Washington NASA Space Grant Consortium

February 2, 2000

WSGC Newsletter for Educators

The Washington NASA Space Grant Consortium's electronic newsletter for teachers provides curriculum ideas, Internet links and other resources to help you better meet the Washington EALRs and the National Science Education Standards.

TABLE OF CONTENTS

-- SATURDAY WORKSHOP TO FOCUS ON HUBBLE (Grades 4-9)
-- NEW FLIGHT AND SPEED RESOURCE (Grades 4-8)
-- CLEAN AIR LESSONS AND CONTEST AVAILABLE (Grades K-12)
-- SCIENCE GOES TO THE MOVIES (Age 13 and up)
-- KEEP UP WITH NASA'S MISSION TO MAP THE WORLD

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SATURDAY WORKSHOP TO FOCUS ON HUBBLE (Grades 4-9)

The Regional Educator Resource Center at the University of Washington continues its series of free workshops for teachers on Feb. 26 with a visit from NASA representative and educator Brian Hawkins. The workshop, geared to upper elementary and middle school teachers, stresses basic math and science concepts. Teachers will work with actual Hubble images. Each participant will receive a classroom activity packet and build a paper model of the Hubble telescope for use in the classroom.

Workshops take place from 1-4 p.m. at the Space Grant office, Rm. 401, Johnson Hall. Free parking is available on campus. To register for the workshop, call (206) 543-1943, or e-mail

nasa@u.washington.edu

NEW FLIGHT AND SPEED RESOURCE (Grades 4-8)

Regimes of Flight teaches students about flight at different speeds. The Web site provides lesson plans, related journals and chats with flight engineers. For more information, see

http://quest.nasa.gov/aero/events/regimes

A Regimes of Flight Class Mural Contest is also being held. The murals depict not only the definition and description of a speed category, but also show aircraft from that category. The contest deadline is March 2.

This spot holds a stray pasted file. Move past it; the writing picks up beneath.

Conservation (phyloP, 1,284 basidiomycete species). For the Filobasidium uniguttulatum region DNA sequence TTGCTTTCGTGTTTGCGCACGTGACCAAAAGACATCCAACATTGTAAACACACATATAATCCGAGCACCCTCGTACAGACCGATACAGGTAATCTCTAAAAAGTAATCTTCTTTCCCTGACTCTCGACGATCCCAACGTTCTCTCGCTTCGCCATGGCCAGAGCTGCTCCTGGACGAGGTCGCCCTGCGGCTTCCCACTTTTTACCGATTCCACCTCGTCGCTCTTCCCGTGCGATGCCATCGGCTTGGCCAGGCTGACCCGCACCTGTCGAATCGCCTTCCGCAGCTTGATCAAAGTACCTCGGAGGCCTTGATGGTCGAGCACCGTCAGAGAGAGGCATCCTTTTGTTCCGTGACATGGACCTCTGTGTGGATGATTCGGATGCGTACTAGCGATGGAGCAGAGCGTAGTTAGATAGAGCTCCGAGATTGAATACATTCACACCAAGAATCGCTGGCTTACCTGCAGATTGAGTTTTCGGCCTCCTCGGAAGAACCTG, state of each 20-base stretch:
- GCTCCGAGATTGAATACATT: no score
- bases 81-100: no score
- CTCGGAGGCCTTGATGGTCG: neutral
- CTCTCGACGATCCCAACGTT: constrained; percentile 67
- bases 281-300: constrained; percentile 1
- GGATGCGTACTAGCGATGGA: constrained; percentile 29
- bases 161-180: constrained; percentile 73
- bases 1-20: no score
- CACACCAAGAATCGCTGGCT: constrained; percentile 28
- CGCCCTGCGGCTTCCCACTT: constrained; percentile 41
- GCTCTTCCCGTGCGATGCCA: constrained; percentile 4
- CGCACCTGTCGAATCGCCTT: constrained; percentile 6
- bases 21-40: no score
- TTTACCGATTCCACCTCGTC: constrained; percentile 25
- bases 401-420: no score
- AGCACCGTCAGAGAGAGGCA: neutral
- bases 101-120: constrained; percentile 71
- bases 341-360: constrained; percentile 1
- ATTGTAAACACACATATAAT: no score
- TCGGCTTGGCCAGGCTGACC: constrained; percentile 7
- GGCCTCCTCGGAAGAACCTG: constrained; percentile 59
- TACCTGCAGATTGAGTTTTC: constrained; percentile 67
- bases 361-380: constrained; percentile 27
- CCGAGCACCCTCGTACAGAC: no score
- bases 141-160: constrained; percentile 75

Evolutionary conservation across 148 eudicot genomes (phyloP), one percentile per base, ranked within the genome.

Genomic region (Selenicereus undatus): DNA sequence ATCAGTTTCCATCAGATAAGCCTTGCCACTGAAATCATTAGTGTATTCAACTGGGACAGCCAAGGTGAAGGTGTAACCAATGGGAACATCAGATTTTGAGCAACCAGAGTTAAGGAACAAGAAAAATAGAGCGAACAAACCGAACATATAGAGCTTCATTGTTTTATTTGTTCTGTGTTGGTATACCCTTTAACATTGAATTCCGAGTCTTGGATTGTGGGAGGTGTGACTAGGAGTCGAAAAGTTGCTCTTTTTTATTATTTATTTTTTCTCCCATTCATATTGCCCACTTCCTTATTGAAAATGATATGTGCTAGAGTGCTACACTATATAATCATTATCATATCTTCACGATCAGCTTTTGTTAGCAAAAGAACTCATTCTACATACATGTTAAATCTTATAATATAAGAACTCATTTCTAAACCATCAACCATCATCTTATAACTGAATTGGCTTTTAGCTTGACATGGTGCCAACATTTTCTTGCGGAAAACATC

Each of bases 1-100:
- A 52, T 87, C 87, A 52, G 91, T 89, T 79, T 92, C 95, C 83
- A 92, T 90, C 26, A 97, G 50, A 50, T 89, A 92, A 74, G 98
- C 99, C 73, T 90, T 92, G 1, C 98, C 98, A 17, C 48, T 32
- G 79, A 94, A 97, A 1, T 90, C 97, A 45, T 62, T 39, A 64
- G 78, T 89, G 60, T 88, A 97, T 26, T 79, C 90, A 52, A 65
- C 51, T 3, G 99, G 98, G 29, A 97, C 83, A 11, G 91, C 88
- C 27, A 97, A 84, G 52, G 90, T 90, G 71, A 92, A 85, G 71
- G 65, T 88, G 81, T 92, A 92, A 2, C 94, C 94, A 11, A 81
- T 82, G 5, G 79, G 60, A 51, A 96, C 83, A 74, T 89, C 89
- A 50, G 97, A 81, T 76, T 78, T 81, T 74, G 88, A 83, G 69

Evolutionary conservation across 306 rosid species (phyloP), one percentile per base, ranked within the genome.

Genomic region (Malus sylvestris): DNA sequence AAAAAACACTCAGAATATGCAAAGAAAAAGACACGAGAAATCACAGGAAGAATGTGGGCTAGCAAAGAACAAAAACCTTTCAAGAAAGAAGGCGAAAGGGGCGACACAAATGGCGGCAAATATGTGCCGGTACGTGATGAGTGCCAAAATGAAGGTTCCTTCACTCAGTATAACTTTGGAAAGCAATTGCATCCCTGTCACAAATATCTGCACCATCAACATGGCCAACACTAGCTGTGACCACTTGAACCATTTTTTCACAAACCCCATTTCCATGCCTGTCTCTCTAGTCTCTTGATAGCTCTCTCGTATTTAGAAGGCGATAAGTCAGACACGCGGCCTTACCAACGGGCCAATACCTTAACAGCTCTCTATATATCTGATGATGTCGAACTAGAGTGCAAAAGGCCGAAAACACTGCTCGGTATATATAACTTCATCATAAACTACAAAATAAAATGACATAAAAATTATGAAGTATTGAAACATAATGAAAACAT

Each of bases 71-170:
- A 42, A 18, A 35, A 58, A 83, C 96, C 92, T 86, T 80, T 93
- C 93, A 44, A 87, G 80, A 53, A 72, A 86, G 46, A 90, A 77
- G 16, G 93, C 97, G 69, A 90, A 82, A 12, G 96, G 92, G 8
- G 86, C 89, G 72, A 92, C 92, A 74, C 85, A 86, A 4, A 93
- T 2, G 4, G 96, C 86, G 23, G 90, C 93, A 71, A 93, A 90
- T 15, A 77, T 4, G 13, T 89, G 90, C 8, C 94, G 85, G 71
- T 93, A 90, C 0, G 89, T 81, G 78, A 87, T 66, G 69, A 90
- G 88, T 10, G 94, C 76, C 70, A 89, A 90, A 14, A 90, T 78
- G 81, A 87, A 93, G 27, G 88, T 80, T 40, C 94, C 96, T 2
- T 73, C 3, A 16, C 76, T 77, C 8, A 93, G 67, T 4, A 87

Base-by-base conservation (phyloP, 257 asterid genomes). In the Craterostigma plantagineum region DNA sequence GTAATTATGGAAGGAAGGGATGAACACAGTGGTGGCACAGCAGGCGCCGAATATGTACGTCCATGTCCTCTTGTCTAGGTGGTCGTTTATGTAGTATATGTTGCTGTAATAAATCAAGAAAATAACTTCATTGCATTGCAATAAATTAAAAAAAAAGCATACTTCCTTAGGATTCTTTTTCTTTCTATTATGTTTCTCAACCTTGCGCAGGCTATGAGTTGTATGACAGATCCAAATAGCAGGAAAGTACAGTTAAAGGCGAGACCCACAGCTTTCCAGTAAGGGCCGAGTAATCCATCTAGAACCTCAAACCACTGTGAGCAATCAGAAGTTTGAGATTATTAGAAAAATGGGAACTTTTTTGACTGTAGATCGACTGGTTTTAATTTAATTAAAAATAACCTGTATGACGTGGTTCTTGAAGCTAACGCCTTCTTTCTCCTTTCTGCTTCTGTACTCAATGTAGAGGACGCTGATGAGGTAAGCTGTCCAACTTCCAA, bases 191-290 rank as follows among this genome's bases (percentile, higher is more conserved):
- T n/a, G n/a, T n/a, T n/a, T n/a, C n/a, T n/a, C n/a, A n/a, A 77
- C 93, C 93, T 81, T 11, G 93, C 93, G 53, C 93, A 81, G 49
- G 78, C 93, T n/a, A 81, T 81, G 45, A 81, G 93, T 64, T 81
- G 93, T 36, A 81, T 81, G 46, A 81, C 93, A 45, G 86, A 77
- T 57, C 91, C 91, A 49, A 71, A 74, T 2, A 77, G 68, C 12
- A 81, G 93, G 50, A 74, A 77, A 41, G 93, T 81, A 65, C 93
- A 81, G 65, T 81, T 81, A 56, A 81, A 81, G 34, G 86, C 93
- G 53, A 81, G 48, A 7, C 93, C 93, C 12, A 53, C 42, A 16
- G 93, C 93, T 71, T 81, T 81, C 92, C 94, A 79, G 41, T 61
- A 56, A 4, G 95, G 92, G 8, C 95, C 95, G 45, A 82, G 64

CLEAN AIR LESSONS AND CONTEST AVAILABLE (Grades K-12)

Smart Moves for Washington Schools booklet, produced by the nonprofit group, Climate Solutions, includes a collection of classroom activities to teach the concepts of mapping, urban planning, and transportation. Specific Washington EALRS are given for each activity.

Climate Solutions is also running a contest to recognize schools with outstanding projects based on their lesson plans. Winning schools receive a $250 gift certificate. To view the contest rules and download a free copy of the booklet, go to

http://www.climatesolutions.org/smartmoves.html

SCIENCE GOES TO THE MOVIES (Age 13 and up)

Do your students ever wonder what Terminator 2 has to do with real science? On Feb. 28, the University of Washington Department of Chemistry is kicking off a free film and lecture series called Science at the Movies.

Physicist Larry Crum will introduce the movie Chain Reaction (rated PG-13) with his talk, "Science and Hollywood: an Oxymoron (or how Hollywood screwed up a perfectly good science discovery -- sonoluminscence)."

The event takes place at 7 p.m., in Room 131, Bagley Hall on the Seattle campus. For more information, call Mary Harty at (206) 685-8445.

KEEP UP WITH NASA'S MISSION TO MAP THE WORLD

The Shuttle Radar Topography Mission, now scheduled to launch no sooner than Feb. 9,is designed to map up to 80 percent of the Earth's landmass. The area to be mapped is home to about 95 percent of the world's population. Several Web chats and Web casts have scheduled during the 11-day mission. For the most up-to-date information on SRTM, go to

http://www.jpl.nasa.gov/srtm/

For activities designed specifically for students, visit

http://quest.nasa.gov/ltc/jpl/srtm.html

FEEDBACK

Ideas, comments and Web sites of interest to other teachers should be sent to Irene Svete, newsletter editor, at isvete@u.washington.edu

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